The major averages are ignoring missile strikes, oil market turmoil, and excessively bullish sentiment, keeping prices marching higher in 2020. But we have a major bearish divergence now in the VIX Index, which is NOT making lower lows to confirm those higher price highs.
The VIX Index made its lowest closing low for this price uptrend back on Nov. 26, at 11.54. Since then, it has been making a succession of higher lows, even though prices have continued higher. That sort of bearish divergence has meant a meaningful top was looming, based on past episodes. In my long look back at this relationship, I find that the VIX does not always give us a divergence like this at every top where we might like to get such a message. But when it does show us a divergence like this, it is worth listening to. And typically the time span of the divergences that matter is only a few weeks. Once we get a big VIX spike up toward 20 or higher, the clock gets reset in terms of tabulating a new divergence.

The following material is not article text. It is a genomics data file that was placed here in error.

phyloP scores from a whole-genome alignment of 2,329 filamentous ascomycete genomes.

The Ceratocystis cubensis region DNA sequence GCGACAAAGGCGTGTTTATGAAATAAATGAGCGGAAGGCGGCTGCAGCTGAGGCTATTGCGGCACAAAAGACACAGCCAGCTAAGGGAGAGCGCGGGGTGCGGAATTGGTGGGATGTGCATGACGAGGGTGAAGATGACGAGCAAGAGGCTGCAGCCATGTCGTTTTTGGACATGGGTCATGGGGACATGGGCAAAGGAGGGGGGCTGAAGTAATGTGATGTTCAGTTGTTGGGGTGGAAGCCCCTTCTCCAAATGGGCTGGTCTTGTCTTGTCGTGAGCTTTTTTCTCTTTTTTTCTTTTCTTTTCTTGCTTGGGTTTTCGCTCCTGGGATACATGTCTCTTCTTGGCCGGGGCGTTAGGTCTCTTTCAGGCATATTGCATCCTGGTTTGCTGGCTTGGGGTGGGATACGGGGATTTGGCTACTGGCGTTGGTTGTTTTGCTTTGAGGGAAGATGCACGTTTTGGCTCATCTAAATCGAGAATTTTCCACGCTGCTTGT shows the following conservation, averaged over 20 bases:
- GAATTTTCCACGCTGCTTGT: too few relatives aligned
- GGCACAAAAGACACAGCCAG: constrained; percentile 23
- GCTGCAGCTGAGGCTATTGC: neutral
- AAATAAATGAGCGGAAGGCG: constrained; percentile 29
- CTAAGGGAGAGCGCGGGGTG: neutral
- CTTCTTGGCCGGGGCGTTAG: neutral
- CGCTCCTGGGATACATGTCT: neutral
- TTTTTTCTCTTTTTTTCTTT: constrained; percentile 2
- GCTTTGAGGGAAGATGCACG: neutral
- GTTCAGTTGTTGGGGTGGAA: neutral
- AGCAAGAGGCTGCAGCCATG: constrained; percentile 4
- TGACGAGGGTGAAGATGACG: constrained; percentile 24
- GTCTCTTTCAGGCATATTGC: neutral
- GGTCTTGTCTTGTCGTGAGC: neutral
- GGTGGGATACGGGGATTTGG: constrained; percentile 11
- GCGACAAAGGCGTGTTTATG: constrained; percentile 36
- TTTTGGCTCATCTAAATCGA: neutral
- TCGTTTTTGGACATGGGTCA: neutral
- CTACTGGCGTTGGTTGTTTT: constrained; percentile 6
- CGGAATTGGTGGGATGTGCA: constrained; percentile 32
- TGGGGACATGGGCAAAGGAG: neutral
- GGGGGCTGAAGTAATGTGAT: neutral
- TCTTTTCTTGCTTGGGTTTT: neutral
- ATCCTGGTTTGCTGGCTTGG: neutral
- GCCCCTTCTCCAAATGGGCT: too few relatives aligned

Even though the VIX is showing a slight upward cant, it has still remained pretty quiet. This next chart shows a 50-day standard deviation of closing VIX values:
The generally quiet VIX Index readings over the past 50 trading days has produced a very low reading for this indicator. Such readings are reliably associated with meaningful price tops.
The problem is that this is a condition, and not a “signal”. The low readings can continue for a long time before they finally are allowed to matter. So a condition like this helps to inform us about what is coming, but it does not say when the final price top moment will get here. Having said that, the moment when this VIX standard deviation starts to rise rapidly is a good tell that the price top is already in. But that tell usually comes via a big spike up in the VIX Index itself.
Editor, The McClellan Market Report